Jordan Waddell

Jordan Waddell 

Jim Monaco was awakened at 4:30 a.m. Friday with the worst news a coach can hear. 

Tucson Police called Monaco to inform him that one of his players, sophomore Jordan Waddell, was killed in a car wreck Thursday night. UA wide receiver Donovan Moore, Waddell's former Pima teammate, was injured in the accident. Moore remains hospitalized with serious injuries. 

Monaco said Waddell was "a really good kid," hard worker and good teammate. The Florida-born Waddell spent a year at Eastern Arizona College before transferring to Pima. 

"Our team is having a really hard time handling it — it’s just been a really rough day,” Monaco said. “We didn’t say anything to anybody until we had a team meeting at 11 a.m. and I was given the OK by Tucson Police to go ahead and notify the kids, because god forbid I didn’t want the parents to hear anything until they were notified by the right people.”

Monaco said communicating with Waddell's mother, who lived in Florida, was the hardest part. 

“I can’t even imagine what they’re going through, having to hear that ‘you’ve lost a child,'" he said. "When they send their child off to me, I take it very seriously, because while they’re big, fast and strong, they’re still someone’s child. It’s very difficult as a parent and a grandparent to go through something like this.”

The 6-foot-1-inch, 225-pound Waddell dealt with injuries this season, but was morphing into a productive player, Monaco said.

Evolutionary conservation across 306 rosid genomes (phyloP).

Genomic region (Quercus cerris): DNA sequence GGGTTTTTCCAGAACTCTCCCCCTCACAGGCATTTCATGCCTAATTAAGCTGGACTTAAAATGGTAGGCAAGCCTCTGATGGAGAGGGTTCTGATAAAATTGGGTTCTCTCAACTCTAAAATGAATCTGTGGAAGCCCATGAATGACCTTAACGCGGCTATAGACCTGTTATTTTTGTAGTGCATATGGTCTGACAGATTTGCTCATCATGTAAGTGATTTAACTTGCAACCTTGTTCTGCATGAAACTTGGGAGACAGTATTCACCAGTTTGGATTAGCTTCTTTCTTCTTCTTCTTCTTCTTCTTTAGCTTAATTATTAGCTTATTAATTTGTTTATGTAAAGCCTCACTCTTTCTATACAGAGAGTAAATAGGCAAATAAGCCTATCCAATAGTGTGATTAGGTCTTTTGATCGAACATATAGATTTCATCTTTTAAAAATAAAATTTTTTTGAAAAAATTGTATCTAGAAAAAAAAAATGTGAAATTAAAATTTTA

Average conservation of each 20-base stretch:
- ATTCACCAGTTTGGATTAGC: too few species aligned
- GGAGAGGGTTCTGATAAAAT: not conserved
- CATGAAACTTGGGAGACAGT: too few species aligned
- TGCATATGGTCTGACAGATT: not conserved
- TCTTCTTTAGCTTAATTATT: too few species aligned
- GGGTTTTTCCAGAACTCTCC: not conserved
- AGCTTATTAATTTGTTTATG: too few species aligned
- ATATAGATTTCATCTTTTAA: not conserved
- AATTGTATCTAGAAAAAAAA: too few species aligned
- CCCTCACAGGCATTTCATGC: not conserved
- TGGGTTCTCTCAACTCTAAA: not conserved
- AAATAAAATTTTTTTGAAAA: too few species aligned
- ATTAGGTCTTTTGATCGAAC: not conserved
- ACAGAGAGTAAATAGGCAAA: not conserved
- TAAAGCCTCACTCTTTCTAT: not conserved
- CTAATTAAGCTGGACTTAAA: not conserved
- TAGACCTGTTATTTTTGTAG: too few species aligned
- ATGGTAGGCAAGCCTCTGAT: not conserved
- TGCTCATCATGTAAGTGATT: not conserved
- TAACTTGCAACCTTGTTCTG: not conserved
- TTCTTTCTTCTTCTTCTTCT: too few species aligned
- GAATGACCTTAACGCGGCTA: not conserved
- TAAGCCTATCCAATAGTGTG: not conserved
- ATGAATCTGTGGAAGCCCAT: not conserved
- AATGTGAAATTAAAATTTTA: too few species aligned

"We were excited to see what the second half of the season would bring to him and then this happened.”

Injured or not, starting or on the sidelines, Waddell was a person who didn't back down when things stood in his way, said Colorado Mesa wide receiver Trevan Stewart-Ruiz, a former Pima teammate who spoke on the behalf of Waddell's friends.

"It didn’t matter how big somebody was, Jordan firmly believed that he could put them on their back,” Stewart-Ruiz said. 

It wasn't the football field where Waddell created the most memories, but rather the community and everyone who encountered him.

“For how big and scary he looks, he was goofy and was one of the coolest people we’ve met,” Stewart-Ruiz said. “He had an impact on everybody who knew him and the one thing we will always say is long live J-Wad… That’s something we’ll always carry and we’re not going to let his memory go to waste. He’ll be a part of our friendship forever.”

The football team will honor Waddell this season with a decal of a football with the initials J.W. and will place them on the back of Pima's helmets. In addition, the Aztecs will perform a moment of silence before their next home game on Oct. 14 against Snow College at Kino North Stadium. Pima is idle this week.

“In all honesty, we’re just trying to make sure our team can heal through this," Monaco said. "It’s really hard to preach family and brothers when you lose one and the guys are really struggling right now.”

Award-winning sports journalist, University of Arizona graduate and Tucson native. 


Sports producer

Justin Spears is an award-winning sports journalist and Tucson native. He can be reached at On Twitter @justinesports.